You mean the different chapter numbers?KH:
Yeah, it goes from 001 to 200. Comic books have lent an awful lot to the way pop videos are edited, the way computer games are structured. It’s a great narrative tool. And so I use comic pacing, comic narrative style quite a lot. The other reason why I’m treating a vast serious subject in what appears to be a flimsy way is that I’ve been extremely discouraged reading some fantastic analysis of Desert Storm—we should probably talk about Desert Storm in some detail—that has been completely ignored. Or you know, has just gone out in a couple of books. Some of Chomsky’s amazing diatribes against Bush and against the American coalition, the dishonesty of it. It is like reading Cicero attacking the Caesars once again.PM:
If you look at the Highway of Death, that image speaks for itself. And yet it never really got interrogated.KH:
Exactly. It was, but a lot of people passed over it. It got ghettoized. It just got mumbled off. So it felt in a way to treat it in a grand, serious manner would defeat the object. It would be almost marching in step with how that war was perceived, how it was built up. You see, one of the things I found fascinating about Desert Storm was that—you hear a lot of talk about how the 21st century isn’t going to wait to happen, it’s just going to start, it’s starting now, and people were saying this in the late 80s, early 90s, you know. Forget waiting until December 31, 1999.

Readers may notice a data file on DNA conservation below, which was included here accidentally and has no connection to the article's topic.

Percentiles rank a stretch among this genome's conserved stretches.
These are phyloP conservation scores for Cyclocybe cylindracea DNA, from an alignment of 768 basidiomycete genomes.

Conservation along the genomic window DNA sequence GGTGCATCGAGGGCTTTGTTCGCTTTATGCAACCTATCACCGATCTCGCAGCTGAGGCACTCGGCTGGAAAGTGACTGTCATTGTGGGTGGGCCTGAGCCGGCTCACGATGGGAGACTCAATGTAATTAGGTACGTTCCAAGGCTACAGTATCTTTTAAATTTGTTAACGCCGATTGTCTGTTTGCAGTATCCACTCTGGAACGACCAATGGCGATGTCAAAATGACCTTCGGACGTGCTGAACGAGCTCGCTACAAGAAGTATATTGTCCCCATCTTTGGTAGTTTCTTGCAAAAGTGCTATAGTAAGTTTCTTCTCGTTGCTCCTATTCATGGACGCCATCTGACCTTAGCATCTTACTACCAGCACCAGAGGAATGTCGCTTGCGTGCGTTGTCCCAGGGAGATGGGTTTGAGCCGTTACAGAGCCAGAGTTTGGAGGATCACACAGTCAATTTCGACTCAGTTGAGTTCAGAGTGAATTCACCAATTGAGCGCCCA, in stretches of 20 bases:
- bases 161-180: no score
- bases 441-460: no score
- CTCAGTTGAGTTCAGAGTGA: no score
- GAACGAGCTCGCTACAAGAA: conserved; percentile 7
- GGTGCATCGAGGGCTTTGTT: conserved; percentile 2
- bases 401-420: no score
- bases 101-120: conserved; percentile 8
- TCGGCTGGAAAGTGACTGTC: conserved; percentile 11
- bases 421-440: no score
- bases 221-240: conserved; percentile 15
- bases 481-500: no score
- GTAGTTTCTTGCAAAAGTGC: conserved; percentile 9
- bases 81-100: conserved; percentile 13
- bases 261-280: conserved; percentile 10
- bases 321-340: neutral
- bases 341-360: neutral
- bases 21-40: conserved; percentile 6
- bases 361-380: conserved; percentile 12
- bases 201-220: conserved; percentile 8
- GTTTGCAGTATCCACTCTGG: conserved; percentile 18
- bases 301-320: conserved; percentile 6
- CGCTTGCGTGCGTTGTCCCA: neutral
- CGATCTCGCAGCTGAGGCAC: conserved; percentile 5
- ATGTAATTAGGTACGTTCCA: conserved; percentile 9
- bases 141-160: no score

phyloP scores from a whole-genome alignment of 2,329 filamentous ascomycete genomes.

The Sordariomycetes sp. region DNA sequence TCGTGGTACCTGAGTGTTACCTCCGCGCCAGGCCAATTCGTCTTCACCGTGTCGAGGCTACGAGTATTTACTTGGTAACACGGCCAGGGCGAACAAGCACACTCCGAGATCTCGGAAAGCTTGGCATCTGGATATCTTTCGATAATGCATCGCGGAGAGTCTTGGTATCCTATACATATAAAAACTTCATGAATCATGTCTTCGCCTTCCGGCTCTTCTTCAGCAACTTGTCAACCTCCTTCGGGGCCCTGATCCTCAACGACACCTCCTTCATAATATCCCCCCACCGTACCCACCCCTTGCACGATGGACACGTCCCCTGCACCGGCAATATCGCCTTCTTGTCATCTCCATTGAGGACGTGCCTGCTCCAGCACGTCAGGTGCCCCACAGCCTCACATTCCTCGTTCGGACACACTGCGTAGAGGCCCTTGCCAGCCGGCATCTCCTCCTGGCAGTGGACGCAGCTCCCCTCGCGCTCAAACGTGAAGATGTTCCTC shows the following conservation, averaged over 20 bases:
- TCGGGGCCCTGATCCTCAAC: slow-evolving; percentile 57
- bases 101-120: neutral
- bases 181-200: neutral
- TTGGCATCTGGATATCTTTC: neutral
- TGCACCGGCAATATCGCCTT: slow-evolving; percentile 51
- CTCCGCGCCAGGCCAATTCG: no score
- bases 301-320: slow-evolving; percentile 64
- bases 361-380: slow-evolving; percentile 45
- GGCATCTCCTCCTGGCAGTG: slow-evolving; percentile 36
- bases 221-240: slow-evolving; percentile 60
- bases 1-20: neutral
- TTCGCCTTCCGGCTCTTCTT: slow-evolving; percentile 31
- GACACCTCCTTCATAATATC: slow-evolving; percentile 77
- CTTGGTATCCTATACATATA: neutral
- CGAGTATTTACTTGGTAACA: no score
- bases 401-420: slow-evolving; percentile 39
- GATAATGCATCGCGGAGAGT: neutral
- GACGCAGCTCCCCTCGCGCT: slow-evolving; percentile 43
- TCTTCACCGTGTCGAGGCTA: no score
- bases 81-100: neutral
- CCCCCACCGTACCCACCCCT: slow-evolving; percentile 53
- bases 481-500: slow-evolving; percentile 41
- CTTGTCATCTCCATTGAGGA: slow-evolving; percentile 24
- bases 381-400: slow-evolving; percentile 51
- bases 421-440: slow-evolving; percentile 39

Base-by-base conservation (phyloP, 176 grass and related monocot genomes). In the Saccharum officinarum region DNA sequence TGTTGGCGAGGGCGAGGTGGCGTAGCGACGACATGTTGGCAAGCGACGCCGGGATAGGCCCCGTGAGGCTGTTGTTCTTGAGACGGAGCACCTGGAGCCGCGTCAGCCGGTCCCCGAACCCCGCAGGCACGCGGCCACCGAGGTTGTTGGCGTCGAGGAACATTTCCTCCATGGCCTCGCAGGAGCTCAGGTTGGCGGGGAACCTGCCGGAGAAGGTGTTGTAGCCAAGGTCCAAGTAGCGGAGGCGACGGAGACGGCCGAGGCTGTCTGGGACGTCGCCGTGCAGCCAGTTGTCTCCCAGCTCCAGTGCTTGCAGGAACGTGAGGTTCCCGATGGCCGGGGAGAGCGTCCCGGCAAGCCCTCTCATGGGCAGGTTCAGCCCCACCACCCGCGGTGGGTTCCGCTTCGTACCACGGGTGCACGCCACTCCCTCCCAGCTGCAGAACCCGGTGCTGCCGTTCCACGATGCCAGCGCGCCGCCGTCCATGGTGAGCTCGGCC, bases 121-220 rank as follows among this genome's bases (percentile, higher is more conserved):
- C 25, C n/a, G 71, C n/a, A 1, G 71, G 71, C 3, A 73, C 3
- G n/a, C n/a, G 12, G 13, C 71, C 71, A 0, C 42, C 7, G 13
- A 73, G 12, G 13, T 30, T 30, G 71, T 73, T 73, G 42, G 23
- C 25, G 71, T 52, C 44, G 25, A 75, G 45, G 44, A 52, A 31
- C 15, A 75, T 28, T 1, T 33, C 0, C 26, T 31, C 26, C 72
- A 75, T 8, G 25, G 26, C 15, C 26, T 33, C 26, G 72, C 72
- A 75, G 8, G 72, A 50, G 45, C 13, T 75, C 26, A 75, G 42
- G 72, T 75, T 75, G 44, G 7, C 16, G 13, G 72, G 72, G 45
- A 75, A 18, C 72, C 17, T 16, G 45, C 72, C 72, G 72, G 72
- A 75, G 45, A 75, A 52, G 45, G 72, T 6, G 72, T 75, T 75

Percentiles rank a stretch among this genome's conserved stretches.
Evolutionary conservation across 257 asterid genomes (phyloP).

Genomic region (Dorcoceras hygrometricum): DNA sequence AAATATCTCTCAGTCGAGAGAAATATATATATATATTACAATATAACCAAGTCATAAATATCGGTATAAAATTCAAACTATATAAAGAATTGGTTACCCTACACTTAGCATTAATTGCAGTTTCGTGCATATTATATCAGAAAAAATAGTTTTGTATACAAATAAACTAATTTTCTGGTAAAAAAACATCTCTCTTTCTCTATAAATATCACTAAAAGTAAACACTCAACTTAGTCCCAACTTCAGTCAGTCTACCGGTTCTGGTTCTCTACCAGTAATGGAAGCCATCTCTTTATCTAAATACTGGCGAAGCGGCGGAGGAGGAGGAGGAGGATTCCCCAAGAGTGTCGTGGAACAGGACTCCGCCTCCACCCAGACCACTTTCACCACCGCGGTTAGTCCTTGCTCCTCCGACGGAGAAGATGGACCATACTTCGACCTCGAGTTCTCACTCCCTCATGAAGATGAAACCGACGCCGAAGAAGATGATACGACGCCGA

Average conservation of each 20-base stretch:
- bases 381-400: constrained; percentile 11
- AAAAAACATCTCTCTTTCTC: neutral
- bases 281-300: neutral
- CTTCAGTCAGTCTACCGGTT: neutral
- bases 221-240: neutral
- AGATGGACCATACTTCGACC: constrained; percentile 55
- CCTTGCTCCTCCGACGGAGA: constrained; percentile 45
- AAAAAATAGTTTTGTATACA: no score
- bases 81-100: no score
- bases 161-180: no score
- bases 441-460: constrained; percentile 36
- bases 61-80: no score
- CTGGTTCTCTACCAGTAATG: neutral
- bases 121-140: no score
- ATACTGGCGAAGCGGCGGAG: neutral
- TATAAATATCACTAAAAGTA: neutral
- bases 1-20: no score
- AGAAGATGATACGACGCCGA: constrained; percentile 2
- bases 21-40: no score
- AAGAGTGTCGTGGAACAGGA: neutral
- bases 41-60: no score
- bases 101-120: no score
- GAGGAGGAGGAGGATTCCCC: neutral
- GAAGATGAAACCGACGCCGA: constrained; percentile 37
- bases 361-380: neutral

If you wanted to find a focal point of that declaration in the same way that, say, a lot of people perceive the First World War as being the real beginning of the 20th century. They’re just kicking their heels in the wings until 1914, and then suddenly you see mechanization, you see the complete deployment of mass man as an expendable commodity. That’s where the 20th century begins, that’s where mass society expresses itself and founders at the same time, almost exhausts itself. If you wanted to think a similar kind of thing for the 21st century, it would be Desert Storm. And it happened so rapidly and thoroughly that I think we almost forget how much it changed the way we look at things.
I mean the Internet, it was, what? A few avant-garde thinkers and scientists and a few people who were just ahead of the game were using the Internet. Then suddenly people in Kuwait were using the Internet to communicate with the outside world after communications were shut down. So you know, the Internet’s beginning to make itself felt. Smart technologies, all that stuff that was building up during the Vietnam war—the obvious thread is technology that is surgical, that pays attention, not to civilian casualties but to the perception of civilian casualties in terms of news reportage. That suddenly is in place but at the same time, it’s selling itself as a computer game. I don’t think many people had heard the word “Nintendo” until commentators started talking about how a cruise missile sighting up its target on your television set at home looked like a Nintendo game effect. You know, the gray, fuzzy screen, we’re going back ten years now—PM: